Hi Tom. Thanks for bringing this to attention. The notion of a charter is utterly unworkable IMHO. It is naively idealistic and presupposes that compassion is the principal goal of most religions. It is not. For many religions the principal goal is personal salvation. Other major goals include transcending everyday existence by negating material reality (including the body), enforcing codified dogmatic moral order, enforcing hierarchy which specifically denies rights to others by assigning roles at birth(caste system), etc. There was a good article in the NYT about Evolutionary Psychology on Jan. 13, 2008 by Stephen Pinker. The Moral Instinct that discussed some of the differences in "morality" in various religions and tied them to an evolutionary basis.

In any case if such a charter were adopted the following questions come up for me:
-what would the definition of compassion be?
-would it be enforceable?
-if so who would enforce it?
-what do you do about non-compassionate behavior?

Both the idea of forcing a religious notion on people or "freeing" them from religion smack of so much arrogance and self-righteous bullshit its almost unbelievable that people with an allegedly functioning brain could say such things.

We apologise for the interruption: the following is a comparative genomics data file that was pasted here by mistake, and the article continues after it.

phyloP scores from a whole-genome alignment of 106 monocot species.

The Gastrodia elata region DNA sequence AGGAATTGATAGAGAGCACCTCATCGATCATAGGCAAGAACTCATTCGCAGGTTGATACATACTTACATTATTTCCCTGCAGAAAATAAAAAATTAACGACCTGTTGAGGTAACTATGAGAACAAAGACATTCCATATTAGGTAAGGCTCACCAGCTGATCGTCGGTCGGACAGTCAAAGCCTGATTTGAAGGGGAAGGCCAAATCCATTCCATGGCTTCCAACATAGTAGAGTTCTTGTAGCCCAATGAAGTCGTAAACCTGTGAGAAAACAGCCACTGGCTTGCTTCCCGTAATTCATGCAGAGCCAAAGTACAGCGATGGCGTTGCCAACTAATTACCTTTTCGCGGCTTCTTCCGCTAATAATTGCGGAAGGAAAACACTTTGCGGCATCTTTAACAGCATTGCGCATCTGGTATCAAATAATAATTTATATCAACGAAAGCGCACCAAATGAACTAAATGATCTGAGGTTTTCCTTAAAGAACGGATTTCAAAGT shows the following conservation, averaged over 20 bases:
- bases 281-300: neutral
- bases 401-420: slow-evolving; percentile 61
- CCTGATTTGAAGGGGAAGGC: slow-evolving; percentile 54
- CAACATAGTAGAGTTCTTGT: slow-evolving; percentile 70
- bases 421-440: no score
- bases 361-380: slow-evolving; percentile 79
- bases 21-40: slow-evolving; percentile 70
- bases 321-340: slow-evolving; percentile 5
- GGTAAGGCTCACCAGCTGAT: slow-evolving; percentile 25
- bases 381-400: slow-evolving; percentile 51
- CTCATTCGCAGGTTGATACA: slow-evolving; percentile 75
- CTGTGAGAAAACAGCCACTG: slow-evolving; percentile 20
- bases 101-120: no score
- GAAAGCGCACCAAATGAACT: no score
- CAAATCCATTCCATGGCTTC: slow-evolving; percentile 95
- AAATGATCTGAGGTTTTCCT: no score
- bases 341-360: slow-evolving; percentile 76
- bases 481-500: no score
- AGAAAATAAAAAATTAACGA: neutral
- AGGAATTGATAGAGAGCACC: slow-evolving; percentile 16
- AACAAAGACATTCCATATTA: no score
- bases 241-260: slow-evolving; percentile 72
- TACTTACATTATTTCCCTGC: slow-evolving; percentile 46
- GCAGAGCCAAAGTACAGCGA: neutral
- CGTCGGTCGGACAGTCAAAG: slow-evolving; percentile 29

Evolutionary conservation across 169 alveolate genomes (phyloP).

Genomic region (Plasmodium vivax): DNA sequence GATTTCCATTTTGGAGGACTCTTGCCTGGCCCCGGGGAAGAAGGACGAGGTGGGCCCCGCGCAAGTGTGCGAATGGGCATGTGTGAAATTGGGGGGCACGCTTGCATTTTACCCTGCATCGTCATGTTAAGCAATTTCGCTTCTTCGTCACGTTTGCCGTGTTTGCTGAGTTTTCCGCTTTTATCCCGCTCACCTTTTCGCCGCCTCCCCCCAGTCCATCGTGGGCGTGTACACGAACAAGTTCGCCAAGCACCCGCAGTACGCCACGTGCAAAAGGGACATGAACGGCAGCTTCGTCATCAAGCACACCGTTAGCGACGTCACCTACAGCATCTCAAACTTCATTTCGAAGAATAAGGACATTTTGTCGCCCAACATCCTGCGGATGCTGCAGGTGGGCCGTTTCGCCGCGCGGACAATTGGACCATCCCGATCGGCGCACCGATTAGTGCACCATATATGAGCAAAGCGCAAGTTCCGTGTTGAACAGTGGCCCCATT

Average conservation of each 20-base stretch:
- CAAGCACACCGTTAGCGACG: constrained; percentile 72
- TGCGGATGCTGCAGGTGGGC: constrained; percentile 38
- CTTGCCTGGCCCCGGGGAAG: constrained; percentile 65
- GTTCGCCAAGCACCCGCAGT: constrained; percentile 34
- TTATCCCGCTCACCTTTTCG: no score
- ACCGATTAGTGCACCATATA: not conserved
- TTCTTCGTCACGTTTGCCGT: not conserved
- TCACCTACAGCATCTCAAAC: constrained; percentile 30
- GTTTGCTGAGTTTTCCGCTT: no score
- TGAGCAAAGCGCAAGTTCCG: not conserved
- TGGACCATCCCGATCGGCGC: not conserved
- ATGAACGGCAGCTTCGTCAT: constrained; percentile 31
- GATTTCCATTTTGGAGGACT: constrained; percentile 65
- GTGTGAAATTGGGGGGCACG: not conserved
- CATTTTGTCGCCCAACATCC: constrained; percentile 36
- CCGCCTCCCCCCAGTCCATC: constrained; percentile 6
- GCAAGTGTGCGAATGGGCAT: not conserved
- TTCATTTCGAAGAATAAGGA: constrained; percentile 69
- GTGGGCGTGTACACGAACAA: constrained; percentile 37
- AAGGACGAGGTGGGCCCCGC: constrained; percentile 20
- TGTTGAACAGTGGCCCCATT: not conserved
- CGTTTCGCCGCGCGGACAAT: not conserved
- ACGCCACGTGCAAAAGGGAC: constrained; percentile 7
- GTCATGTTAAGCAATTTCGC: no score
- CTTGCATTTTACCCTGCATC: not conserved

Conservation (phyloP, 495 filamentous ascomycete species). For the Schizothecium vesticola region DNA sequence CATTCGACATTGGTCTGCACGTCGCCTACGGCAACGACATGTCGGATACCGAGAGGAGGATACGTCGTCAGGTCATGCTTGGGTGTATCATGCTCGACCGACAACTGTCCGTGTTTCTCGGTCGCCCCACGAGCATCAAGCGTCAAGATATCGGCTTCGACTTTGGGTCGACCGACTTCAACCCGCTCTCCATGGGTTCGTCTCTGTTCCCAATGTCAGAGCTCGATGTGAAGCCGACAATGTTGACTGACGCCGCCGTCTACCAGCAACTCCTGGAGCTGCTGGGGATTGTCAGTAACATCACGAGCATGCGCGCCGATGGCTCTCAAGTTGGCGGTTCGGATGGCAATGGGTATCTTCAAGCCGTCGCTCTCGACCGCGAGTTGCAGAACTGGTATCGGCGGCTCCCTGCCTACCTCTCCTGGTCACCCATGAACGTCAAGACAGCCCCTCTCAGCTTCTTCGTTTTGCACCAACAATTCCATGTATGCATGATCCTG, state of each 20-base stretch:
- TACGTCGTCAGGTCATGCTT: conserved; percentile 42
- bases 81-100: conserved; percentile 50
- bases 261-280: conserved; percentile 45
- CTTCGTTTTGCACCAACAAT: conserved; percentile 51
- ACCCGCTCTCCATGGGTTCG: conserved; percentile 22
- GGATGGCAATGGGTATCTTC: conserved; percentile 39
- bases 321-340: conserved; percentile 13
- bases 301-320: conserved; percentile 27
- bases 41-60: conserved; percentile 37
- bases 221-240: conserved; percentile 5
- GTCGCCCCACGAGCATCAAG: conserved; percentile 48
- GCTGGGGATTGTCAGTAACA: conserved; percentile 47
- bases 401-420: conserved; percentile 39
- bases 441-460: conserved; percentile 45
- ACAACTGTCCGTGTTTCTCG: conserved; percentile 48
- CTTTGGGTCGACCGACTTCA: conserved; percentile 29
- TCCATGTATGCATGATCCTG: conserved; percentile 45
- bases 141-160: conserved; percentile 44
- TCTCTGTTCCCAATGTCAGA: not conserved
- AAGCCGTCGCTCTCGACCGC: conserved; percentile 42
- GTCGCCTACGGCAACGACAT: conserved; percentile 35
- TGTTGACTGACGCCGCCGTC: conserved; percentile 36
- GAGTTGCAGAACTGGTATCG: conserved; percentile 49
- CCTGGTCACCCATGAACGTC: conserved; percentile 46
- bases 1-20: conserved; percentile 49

It is a type of fundamentalism (not to mention ethnocentrism) that is becoming all too common lately. Do-gooders spewing about "saving the superstitious and ignorant "others" from themselves"

The imposition of an individual opinion on a group, and further attempting to codify it is the start of fascism whether it is Buddhist, Atheist, Christian or Other.

This whole load of crap just gets me real hot under the collar. Do-gooders do as much damage in the world as those that at least deliberately set out to do-no-good. They are utterly blind to the real consequences of their actions and are only fulfilling their own self-righteous agendas.

(There are many examples but I will say here in India Christian missionaries are being killed and threatened in some places and it is not because "Hindus hate Christians"-as one said in the press-its a detailed topic I won't go on with but you get the idea)

So unless there is a compassion gene that some world body is willing to inject into everyone to enforce this charter it's just another one of those naive Utopian new-age nonsense schemes that will float on by with the rest of the detritus.

Mumon said...

Not to pimp blog entries (heh!) but this seems related to the "5 Wishes" (and my post regarding said wishes) that the "Death Process" spews out if you have to deal with Serious Medical Stuff.

They call him James Ure said...

Yeah you can't market compassion.

Sean said...

I'm not sure I agree with your view 100 percent, but I do think you've nailed it with this:

Compassion is like wildflowers and not like veal farming. We must allow it to sprout where it will.

Well said. I'd only add that we have to put some effort into helping it sprout by sowing some seeds on our own. (Sounds corny, but you get my drift!)